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LeBron has 8 points in the losing effort
Question of the Day
DALLAS — Coughing and wheezing, his temperature spiking to 101, worn out from hardly sleeping the night before, Dirk Nowitzki went through three miserable quarters in Game 4 of the NBA finals.
Yet the fourth quarter was his time to shine. Again.
Nowitzki fought through a sinus infection and everything else that ailed him and his team to power a 21-9 run over the final 10:12, lifting the Mavericks to a memorable 86-83 victory Tuesday night. He scored 10 of his 21 points — including a driving right-handed layup that spun in off the backboard with 14.4 seconds left — and grabbed five of his 11 rebounds in the final period as Dallas pulled off its second stunning finish this series.
“Just battle it out,” Nowitzki said, sniffing throughout his postgame interview with his warm-up jacket zipped all the way up, still in his uniform instead of changing into street clothes like the NBA prefers. “This is the finals. You have to go out there and compete and try your best for your team. So that’s what I did.”
The Mavs avoided going down 3-1, a deficit no team has ever overcome in the finals, and guaranteed the series will return to Miami for a Game 6 on Sunday night.
Game 5 is Thursday night in Dallas, and Nowitzki vowed to be ready.
“There’s no long term,” Nowitzki said. “I’ll be all right on Thursday. … Hopefully I’ll get some sleep tonight, take some meds and be ready to go on Thursday.”
Nowitzki wasn’t as dominant as Michael Jordan when he scored 38 points despite a 103-degree fever in Game 5 of the 1997 finals — but it was that kind of performance down the stretch. If the Mavericks wind up winning their first championship, this performance will go down in NBA lore, topping his effort in Game 2, when he bounced back from a torn tendon in the tip of his left middle finger to score the final nine points in Dallas’ 22-5 rally, including two left-handed layups.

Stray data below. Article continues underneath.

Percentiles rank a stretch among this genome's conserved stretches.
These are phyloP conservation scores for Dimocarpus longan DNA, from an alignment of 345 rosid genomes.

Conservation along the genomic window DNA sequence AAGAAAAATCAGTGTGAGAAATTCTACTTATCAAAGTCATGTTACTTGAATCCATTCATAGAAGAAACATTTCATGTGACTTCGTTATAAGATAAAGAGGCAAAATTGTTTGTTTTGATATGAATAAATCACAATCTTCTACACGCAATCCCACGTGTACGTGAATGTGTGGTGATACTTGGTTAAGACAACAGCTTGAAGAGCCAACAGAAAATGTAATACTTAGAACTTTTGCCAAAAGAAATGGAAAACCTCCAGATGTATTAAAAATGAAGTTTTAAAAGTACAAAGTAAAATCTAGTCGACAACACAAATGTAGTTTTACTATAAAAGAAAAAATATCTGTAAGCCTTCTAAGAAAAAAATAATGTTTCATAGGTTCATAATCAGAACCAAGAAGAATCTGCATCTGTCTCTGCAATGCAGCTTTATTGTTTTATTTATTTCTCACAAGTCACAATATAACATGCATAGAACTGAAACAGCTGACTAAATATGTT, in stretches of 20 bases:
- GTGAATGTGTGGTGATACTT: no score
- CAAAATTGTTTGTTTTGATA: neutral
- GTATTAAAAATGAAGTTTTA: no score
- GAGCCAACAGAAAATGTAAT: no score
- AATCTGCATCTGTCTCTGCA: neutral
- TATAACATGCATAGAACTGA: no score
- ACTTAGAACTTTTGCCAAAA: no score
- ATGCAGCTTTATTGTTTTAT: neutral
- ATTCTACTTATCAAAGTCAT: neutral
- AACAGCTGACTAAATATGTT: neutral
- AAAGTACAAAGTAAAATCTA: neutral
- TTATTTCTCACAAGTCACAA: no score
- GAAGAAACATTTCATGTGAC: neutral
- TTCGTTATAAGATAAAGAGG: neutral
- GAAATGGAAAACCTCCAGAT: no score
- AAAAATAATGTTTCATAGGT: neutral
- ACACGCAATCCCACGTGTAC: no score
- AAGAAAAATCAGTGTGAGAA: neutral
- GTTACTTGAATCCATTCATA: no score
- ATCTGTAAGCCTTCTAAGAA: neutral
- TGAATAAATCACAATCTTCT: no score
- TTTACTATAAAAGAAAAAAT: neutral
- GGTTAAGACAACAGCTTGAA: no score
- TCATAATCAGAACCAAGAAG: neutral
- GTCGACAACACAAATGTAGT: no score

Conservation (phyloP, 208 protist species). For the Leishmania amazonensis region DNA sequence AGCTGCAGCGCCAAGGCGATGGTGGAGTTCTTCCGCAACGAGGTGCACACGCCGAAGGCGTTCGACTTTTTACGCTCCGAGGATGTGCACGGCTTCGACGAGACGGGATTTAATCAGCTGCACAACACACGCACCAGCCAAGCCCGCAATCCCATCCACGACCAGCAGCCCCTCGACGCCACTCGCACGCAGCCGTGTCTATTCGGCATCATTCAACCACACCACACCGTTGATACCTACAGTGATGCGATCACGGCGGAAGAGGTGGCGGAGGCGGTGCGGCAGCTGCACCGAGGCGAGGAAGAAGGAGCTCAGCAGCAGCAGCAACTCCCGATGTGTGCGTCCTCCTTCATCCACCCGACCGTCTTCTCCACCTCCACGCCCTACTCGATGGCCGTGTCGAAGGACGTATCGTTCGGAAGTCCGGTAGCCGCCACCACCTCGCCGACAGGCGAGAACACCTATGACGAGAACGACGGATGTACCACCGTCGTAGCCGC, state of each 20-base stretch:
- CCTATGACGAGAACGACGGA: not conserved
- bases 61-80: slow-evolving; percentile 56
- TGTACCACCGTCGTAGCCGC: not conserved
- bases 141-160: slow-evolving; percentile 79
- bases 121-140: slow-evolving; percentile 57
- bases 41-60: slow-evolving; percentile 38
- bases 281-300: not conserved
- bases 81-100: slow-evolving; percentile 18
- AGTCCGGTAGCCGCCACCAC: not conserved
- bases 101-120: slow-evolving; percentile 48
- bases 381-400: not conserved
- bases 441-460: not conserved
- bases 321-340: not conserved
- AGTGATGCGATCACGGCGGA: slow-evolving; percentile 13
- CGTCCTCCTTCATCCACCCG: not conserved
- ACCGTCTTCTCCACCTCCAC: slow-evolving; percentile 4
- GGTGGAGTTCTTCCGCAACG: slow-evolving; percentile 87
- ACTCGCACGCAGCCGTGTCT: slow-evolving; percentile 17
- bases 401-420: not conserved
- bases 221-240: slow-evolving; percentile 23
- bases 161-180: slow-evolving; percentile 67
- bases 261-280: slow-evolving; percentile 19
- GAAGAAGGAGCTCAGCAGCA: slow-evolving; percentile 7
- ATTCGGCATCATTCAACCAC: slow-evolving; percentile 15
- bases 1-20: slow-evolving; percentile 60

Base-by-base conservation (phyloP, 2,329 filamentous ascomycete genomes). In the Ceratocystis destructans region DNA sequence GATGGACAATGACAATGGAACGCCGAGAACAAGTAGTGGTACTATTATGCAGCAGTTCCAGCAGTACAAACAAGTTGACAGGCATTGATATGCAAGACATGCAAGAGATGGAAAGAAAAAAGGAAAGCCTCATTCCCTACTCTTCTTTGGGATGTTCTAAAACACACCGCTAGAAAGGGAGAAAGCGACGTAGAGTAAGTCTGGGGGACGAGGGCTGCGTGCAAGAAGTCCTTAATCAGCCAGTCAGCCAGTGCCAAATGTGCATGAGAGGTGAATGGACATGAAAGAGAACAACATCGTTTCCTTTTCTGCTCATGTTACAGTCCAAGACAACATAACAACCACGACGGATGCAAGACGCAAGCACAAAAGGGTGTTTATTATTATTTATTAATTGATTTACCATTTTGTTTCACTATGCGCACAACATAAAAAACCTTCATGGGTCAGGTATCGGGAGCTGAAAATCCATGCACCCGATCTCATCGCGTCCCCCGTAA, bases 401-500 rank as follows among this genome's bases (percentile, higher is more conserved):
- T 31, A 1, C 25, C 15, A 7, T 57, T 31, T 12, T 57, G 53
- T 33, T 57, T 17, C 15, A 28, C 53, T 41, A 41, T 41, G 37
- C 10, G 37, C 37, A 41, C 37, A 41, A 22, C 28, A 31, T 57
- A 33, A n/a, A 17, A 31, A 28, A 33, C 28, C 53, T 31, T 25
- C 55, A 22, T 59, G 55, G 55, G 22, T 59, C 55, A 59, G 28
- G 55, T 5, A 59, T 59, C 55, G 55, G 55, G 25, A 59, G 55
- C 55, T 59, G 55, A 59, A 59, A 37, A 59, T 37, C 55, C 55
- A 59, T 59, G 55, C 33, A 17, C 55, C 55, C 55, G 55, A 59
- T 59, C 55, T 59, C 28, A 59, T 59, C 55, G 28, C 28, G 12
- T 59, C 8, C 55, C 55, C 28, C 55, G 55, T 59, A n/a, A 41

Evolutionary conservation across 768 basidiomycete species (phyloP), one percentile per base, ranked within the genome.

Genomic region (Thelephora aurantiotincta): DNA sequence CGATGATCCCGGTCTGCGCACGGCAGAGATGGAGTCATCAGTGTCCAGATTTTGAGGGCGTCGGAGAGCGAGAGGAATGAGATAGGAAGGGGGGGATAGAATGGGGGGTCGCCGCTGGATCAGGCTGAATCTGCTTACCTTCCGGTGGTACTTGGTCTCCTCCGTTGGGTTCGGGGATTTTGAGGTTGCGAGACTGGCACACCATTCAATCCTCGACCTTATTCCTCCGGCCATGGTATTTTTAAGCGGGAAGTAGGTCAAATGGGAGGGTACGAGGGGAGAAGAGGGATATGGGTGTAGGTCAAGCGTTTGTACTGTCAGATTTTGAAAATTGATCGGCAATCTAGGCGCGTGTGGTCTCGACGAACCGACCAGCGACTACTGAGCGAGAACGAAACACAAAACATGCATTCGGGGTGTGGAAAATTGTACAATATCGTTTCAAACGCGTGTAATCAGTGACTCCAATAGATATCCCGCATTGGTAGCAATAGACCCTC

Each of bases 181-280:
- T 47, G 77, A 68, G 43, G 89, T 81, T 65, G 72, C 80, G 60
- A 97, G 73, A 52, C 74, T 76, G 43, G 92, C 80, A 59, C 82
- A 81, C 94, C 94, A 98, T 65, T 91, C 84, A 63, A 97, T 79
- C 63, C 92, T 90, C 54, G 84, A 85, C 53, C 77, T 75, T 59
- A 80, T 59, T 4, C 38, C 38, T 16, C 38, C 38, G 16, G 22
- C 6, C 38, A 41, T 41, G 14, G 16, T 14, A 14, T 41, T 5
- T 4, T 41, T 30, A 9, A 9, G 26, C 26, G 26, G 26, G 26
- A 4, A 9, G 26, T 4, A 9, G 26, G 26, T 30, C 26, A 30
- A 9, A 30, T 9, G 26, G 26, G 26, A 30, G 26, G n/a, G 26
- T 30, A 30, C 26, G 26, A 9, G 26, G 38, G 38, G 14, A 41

By comparison, consider how meek a healthy LeBron James played Tuesday.
James scored only eight points, ending a double-figure scoring streak of 433 consecutive games, regular season and postseason. It was the first time in 90 playoff games that he scored such few points.
He made only 3 of 11 shots — a tip-in, a 15-foot jumper and a breakaway dunk. Not only did he not score in the fourth quarter, he took only one shot while playing all 12 minutes.
“I’ve got to do a better job of being more assertive offensively,” said James, who nonetheless contributed nine rebounds and seven assists. “I’m confident in my ability. It’s just about going out there and knocking them down.”
Dwyane Wade led Miami with 32 points, but missed a free throw with 30.1 seconds left and fumbled an inbounds pass with 6.7 seconds left. He knocked the ball back to Mike Miller for a potential tying 3-pointer, but it wasn’t even close to hitting the rim. Fans jumped to their feet and began roaring as soon as they could tell the ball was off-target.
Dallas players savored it, too, except for Nowitzki, who walked off looking somewhat sullen, obviously ready for a hot shower and a warm bed.
By Michael Widlanski
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